Hammarberg: “no room” for removing right to vote

23 March, 2011. Yesterday, Thomas Hammarberg, Council of Europe Commissioner for Human Rights, said: “Persons with disabilities must not be denied the right to vote”.

The right to participate in political and public life is set out in Article 29 of the United Nations Convention on the Rights of Persons with Disabilities. In one of his authoritative “Human Rights Comments”, Commissioner Hammarberg emphasises that the right applies to everyone with disabilities, including people with psycho-social (mental health) disabilities or intellectual disabilities, irrespective of a person’s legal capacity.

In clarifying this, the human rights chief adds his weight to civil society organisations which have reacted strongly against a regressive statement by the Venice Commission. The Venice Commission is a Council of Europe think tank dealing with constitutional affairs. In an official document, it recently said that a judge ought to have the power to strip a person of their right to vote and stand for election on the basis of a mental disability. MDAC advocates for universal suffrage, and in February it submitted a legal opinion, asking the Venice Commission to reverse its position. On 11 March 2011 the Venice Commission confirmed to MDAC that it will discuss the request at its next meeting, which begins tomorrow and ends on Saturday 26 March 2011.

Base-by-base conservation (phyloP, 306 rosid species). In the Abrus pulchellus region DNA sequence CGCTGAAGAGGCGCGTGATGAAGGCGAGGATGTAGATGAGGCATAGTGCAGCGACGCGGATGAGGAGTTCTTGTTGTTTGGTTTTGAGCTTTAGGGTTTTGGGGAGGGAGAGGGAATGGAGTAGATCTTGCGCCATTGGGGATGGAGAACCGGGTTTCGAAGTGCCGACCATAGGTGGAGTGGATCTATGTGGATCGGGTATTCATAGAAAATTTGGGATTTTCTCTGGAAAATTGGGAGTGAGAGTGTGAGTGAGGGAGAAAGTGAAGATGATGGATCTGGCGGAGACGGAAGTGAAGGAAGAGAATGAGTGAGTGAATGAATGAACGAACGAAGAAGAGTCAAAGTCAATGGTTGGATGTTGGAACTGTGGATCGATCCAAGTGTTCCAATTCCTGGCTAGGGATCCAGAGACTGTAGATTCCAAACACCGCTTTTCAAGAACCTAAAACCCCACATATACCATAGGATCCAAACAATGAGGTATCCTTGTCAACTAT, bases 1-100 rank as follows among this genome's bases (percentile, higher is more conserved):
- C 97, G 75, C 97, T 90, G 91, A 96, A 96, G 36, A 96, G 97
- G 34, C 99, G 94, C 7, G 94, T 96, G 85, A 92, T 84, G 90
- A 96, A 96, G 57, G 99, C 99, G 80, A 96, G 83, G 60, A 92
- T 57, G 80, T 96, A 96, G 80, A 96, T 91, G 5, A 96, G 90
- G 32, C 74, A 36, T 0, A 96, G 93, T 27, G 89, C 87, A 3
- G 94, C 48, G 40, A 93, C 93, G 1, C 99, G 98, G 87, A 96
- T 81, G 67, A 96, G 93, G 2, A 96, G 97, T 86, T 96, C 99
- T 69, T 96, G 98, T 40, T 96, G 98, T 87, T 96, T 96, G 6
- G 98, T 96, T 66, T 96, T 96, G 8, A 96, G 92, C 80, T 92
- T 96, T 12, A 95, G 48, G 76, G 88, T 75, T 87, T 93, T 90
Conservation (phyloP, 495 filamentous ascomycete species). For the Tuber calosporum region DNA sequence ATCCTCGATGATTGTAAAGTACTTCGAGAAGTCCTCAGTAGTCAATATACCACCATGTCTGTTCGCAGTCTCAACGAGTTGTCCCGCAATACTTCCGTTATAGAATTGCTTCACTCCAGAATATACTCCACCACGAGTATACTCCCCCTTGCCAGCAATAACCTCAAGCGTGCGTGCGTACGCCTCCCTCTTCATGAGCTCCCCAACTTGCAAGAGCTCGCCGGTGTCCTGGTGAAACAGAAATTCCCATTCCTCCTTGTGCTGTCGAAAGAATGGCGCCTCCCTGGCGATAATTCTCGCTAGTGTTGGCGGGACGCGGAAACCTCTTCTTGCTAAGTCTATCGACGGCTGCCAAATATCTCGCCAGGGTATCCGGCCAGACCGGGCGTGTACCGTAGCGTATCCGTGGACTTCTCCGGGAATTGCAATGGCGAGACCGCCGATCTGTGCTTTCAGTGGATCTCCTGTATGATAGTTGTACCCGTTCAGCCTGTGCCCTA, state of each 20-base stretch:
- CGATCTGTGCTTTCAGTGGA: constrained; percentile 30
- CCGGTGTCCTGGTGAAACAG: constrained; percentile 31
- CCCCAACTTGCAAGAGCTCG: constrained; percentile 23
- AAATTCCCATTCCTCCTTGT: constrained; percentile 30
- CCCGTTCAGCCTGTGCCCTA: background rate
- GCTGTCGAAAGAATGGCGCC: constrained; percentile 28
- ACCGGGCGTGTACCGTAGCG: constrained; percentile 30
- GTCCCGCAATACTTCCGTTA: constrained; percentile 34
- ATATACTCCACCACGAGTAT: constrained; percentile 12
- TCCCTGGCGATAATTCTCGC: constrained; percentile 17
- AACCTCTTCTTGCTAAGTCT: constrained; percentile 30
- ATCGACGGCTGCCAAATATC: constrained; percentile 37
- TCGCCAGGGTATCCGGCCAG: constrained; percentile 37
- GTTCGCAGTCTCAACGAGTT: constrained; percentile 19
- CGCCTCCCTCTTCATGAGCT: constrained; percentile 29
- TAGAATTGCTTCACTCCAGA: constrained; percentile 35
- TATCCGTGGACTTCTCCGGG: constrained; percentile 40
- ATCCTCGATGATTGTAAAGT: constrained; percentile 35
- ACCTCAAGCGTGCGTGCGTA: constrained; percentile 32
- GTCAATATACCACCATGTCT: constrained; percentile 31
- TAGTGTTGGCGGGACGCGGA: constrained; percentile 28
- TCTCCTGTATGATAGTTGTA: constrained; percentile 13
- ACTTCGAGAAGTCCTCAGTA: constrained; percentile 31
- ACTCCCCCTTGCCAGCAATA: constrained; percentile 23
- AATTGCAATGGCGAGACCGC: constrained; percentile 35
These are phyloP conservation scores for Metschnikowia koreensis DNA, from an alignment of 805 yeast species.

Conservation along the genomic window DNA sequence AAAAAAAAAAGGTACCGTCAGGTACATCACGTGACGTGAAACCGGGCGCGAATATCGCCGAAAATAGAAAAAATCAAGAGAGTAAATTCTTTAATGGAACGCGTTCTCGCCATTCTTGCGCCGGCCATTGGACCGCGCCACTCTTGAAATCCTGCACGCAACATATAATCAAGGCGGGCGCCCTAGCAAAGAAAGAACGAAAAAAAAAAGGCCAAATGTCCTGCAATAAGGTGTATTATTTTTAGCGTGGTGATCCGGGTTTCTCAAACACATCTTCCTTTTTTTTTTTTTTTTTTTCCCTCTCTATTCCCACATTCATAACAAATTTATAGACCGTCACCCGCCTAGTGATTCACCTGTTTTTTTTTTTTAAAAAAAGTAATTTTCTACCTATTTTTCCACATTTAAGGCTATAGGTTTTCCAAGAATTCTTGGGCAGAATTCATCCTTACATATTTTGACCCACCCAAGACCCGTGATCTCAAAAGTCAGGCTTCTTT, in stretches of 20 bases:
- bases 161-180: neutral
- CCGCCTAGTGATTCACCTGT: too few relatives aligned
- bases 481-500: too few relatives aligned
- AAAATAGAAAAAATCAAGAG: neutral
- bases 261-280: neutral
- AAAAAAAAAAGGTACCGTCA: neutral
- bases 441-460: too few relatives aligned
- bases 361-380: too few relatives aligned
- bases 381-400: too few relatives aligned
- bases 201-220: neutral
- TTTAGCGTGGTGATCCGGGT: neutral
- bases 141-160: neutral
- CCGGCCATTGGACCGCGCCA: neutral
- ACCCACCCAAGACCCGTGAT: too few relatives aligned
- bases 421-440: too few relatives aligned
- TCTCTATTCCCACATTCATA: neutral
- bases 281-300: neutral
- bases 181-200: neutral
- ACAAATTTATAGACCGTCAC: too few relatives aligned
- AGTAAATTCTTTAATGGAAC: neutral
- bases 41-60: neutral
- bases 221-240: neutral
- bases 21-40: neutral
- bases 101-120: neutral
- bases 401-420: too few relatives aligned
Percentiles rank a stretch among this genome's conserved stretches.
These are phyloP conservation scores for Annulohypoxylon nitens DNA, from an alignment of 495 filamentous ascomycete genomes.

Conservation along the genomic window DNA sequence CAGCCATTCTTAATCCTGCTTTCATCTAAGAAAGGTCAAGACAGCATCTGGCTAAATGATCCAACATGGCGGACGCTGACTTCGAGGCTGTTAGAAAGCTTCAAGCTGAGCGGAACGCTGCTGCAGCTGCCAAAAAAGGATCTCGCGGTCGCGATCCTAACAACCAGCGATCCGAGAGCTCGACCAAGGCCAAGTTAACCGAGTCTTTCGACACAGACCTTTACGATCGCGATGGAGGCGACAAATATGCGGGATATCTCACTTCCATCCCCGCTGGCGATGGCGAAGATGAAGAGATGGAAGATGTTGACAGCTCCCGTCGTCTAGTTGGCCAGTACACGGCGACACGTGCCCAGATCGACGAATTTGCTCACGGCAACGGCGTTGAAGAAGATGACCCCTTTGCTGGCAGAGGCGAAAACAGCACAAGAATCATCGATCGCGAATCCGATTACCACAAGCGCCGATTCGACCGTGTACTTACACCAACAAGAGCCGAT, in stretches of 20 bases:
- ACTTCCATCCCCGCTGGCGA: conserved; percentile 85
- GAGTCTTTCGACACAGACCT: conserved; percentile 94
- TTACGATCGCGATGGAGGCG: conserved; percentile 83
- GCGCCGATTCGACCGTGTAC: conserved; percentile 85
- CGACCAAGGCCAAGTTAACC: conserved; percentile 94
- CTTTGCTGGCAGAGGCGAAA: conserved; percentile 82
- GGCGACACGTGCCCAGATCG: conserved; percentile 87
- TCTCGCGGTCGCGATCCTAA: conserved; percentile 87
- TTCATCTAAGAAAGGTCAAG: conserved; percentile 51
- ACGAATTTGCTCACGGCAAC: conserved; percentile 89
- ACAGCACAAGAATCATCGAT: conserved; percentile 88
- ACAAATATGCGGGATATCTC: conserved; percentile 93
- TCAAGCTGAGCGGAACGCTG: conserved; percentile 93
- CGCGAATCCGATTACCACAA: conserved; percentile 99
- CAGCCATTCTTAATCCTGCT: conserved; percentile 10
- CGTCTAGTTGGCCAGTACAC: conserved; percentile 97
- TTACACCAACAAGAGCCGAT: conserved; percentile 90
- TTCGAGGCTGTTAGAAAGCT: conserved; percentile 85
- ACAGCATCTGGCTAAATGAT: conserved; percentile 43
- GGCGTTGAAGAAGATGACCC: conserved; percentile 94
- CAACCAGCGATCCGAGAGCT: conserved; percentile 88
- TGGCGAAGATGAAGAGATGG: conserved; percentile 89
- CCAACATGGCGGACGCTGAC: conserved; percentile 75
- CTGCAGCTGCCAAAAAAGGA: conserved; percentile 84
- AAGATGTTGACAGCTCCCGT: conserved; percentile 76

In his Human Rights Comment, Commissioner Hammarberg speaks out against entrenched prejudices of those who seek to pick away fundamental human rights. The Commissioner puts it simply: there is, “no room for procedures in which judges or medical practitioners would assess the voting competence of a person and then give a green light - or not. As we do not test that capability for someone without disabilities, this would amount to blatant discrimination.”

Oliver Lewis, MDAC Executive Director, said, “The European Human Rights Commissioner says that participation in political and public life is a right which applies without discrimination to everyone. In contrast, the Venice Commission’s position is morally unsustainable, legally wrong, and increasingly lonely. It can be easily reversed during this week’s session.”

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